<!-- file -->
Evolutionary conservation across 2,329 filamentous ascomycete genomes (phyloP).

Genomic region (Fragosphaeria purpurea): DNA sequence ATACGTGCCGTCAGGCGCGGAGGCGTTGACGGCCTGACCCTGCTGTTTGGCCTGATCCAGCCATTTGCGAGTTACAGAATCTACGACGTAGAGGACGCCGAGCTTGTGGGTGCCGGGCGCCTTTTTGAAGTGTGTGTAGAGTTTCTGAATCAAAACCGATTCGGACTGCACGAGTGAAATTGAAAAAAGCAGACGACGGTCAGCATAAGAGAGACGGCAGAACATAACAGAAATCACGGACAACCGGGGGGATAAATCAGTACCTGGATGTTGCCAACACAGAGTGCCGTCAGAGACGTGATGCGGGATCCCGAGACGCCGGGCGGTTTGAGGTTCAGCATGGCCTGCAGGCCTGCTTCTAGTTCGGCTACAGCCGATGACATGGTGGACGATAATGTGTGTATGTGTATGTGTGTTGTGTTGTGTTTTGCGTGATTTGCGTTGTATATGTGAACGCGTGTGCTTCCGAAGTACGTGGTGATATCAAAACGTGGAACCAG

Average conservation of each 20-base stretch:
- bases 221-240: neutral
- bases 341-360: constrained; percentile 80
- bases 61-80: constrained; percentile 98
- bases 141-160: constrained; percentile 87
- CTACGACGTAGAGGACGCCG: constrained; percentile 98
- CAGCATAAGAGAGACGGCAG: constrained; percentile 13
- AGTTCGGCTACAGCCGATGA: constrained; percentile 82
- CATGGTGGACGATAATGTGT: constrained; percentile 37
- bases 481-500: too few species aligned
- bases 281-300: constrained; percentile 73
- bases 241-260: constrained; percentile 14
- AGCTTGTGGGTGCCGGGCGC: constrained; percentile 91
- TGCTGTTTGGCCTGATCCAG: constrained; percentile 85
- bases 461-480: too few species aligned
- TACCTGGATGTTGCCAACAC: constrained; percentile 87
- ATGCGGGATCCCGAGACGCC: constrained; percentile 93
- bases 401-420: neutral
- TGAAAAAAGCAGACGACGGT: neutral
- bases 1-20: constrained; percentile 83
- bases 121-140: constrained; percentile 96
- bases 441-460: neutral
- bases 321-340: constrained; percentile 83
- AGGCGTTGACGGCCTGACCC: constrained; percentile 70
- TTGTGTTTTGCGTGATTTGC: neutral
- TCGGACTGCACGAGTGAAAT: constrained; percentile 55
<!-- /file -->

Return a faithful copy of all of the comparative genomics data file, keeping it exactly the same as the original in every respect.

Evolutionary conservation across 2,329 filamentous ascomycete genomes (phyloP).

Genomic region (Fragosphaeria purpurea): DNA sequence ATACGTGCCGTCAGGCGCGGAGGCGTTGACGGCCTGACCCTGCTGTTTGGCCTGATCCAGCCATTTGCGAGTTACAGAATCTACGACGTAGAGGACGCCGAGCTTGTGGGTGCCGGGCGCCTTTTTGAAGTGTGTGTAGAGTTTCTGAATCAAAACCGATTCGGACTGCACGAGTGAAATTGAAAAAAGCAGACGACGGTCAGCATAAGAGAGACGGCAGAACATAACAGAAATCACGGACAACCGGGGGGATAAATCAGTACCTGGATGTTGCCAACACAGAGTGCCGTCAGAGACGTGATGCGGGATCCCGAGACGCCGGGCGGTTTGAGGTTCAGCATGGCCTGCAGGCCTGCTTCTAGTTCGGCTACAGCCGATGACATGGTGGACGATAATGTGTGTATGTGTATGTGTGTTGTGTTGTGTTTTGCGTGATTTGCGTTGTATATGTGAACGCGTGTGCTTCCGAAGTACGTGGTGATATCAAAACGTGGAACCAG

Average conservation of each 20-base stretch:
- bases 221-240: neutral
- bases 341-360: constrained; percentile 80
- bases 61-80: constrained; percentile 98
- bases 141-160: constrained; percentile 87
- CTACGACGTAGAGGACGCCG: constrained; percentile 98
- CAGCATAAGAGAGACGGCAG: constrained; percentile 13
- AGTTCGGCTACAGCCGATGA: constrained; percentile 82
- CATGGTGGACGATAATGTGT: constrained; percentile 37
- bases 481-500: too few species aligned
- bases 281-300: constrained; percentile 73
- bases 241-260: constrained; percentile 14
- AGCTTGTGGGTGCCGGGCGC: constrained; percentile 91
- TGCTGTTTGGCCTGATCCAG: constrained; percentile 85
- bases 461-480: too few species aligned
- TACCTGGATGTTGCCAACAC: constrained; percentile 87
- ATGCGGGATCCCGAGACGCC: constrained; percentile 93
- bases 401-420: neutral
- TGAAAAAAGCAGACGACGGT: neutral
- bases 1-20: constrained; percentile 83
- bases 121-140: constrained; percentile 96
- bases 441-460: neutral
- bases 321-340: constrained; percentile 83
- AGGCGTTGACGGCCTGACCC: constrained; percentile 70
- TTGTGTTTTGCGTGATTTGC: neutral
- TCGGACTGCACGAGTGAAAT: constrained; percentile 55